Trending Topics—Do Pay-for-Performance Capacity Markets Deliver the Outcomes We Need?

A version of this article was originally published on April 28, 2015 on Greentech Media.


By Mike Hogan, Michael O’Boyle, and Sonia Aggarwal

Competitive wholesale power markets are meant to sustain needed investment based on market participants hedging risks in response to transparent pricing in the energy and ancillary services markets (“the energy market”).  In practice it has been challenging to ensure that market prices fully reflect actual market conditions. This has led to concerns that some of the money and risk exposure needed to drive investment is “missing” from the energy markets.  Some market operators have responded by introducing “capacity markets,” which are intended to bridge the gap between revenues available from energy markets and the all-in cost of desired capacity.  Capacity markets offer commitments, still short-term relative to most investment timescales, to make fixed payments for the right to call on the resource when needed.  In so doing, they “levelize” a portion of expected revenues that would otherwise have been volatile and difficult to predict.  They also transfer some of the role of determining both the amount and type of investment needed from the market to a central administrator.

The amount of capacity a system needs in a given period is a function of the maximum expected demand and capacity markets have traditionally been designed on that basis.  But customer expectations about reliability require that these resources perform not just when demand is at its highest but also under other extreme conditions.  That was not the case in the Northeast and Mid-Atlantic during the 2013/2014 Polar Vortex when reliability was placed at risk because a great deal of committed capacity failed to show up.  In large part, this resource flakiness was caused by weather-related plant outages coupled with fuel delivery problems, failures that the existing capacity markets largely do not address.  System operators have proposed revisions to existing markets to drive improvements in the resource mix in hopes that it will result in better reliability.  But it remains to be seen which if any of these reforms will keep up with the needs of a system in transition while promoting affordable, clean electricity.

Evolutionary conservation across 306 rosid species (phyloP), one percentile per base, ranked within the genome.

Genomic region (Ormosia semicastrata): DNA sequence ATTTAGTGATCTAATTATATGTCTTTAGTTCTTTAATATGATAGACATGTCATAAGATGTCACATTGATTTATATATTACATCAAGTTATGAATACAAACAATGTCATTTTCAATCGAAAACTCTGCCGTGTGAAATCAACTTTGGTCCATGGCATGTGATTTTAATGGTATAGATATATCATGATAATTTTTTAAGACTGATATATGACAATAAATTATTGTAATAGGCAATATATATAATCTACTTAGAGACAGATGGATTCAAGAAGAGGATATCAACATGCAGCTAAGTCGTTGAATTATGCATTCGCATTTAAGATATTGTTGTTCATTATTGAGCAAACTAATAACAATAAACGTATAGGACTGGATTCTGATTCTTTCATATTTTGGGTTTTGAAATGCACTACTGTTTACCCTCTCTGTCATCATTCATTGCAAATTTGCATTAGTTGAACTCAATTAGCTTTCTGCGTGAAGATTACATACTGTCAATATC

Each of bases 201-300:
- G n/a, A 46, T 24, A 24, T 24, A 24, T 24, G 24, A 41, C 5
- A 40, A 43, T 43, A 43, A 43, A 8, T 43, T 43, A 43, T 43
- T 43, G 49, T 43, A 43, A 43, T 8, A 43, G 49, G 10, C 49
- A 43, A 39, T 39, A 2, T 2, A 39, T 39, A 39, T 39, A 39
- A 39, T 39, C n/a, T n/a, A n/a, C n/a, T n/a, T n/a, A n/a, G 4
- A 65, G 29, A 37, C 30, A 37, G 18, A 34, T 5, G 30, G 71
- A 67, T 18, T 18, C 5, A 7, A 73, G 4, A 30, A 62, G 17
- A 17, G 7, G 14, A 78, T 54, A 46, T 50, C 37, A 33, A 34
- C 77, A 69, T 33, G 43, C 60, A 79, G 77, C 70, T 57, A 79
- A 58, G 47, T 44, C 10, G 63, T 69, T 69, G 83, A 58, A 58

System operators in regions affected by the Polar Vortex—PJM, NYISO and ISO-NE —have each proposed market reforms to address resource performance.  While NYISO, which has a capacity market, has concentrated on improvements in energy market pricing, PJM and ISO-NE have concentrated on revising their capacity markets, adding “pay-for-performance” mechanisms that increase capacity payments for resources that perform during all peak and emergency hours, rather than just the annual peak, and penalize the resources that fail to show up.  After these changes, the risk of non-performance will fall more heavily on capacity resources and less on system operators and consumers.

The Federal Energy Regulatory Commission (FERC) approved ISO-NE’s capacity market revision in 2014 and is currently considering PJM’s proposal.  ISO-NE split its capacity payments into two parts: an initial payment followed by a performance payment or penalty.  As before, the marginal offer sets the clearing price for the base capacity at the time of the auction and higher offers are rejected.  The difference is that when these resources enter the system three years later their total payment is adjusted for performance via an additional payment or penalty.

The performance payment or penalty is a function of how well a resource actually performs during emergency, summer-, and winter-peak conditions (“scarcity events”) relative to its original capacity offer.  The penalties paid by under-performing resources cover the higher costs paid to over-performing resources to maintain system balance. The table below (from ICF) shows the numbers for ISO-NE:


How Will This Change the Resource Mix?

Under the old market structure, resource owners offered capacity into the market based on the difference between all-in costs and expected revenues from energy and ancillary service markets, with the risk of “normal” operating problems borne largely by consumers.  Under this new structure generators must account for a substantially higher risk of penalties for non-performance during scarcity events, which themselves will grow more frequent and less predictable as more variable generation is added to the system and as “extreme” weather events become more commonplace in a changing climate.  Additionally, resources not directly involved in the capacity market (either because they do not offer in their resource or because their offers are too high to be selected) can still be rewarded for providing electricity during scarcity events.

As a result, the new structure becomes an unattractive prospect for resources that are seasonal or at risk during scarcity events­.  At the same time, resources that can expect to be available year-round and in extreme conditions get a shot in the arm under the “pay for performance” structure, with a renewed incentive to lock down their fuel supplies, add dual-fuel capabilities, and protect plant operations from extreme weather events like deep freezes or drought.  ICF predicts this will raise capacity prices for ISO-NE but ultimately drive down wholesale energy prices and increase overall system efficiency and reliability.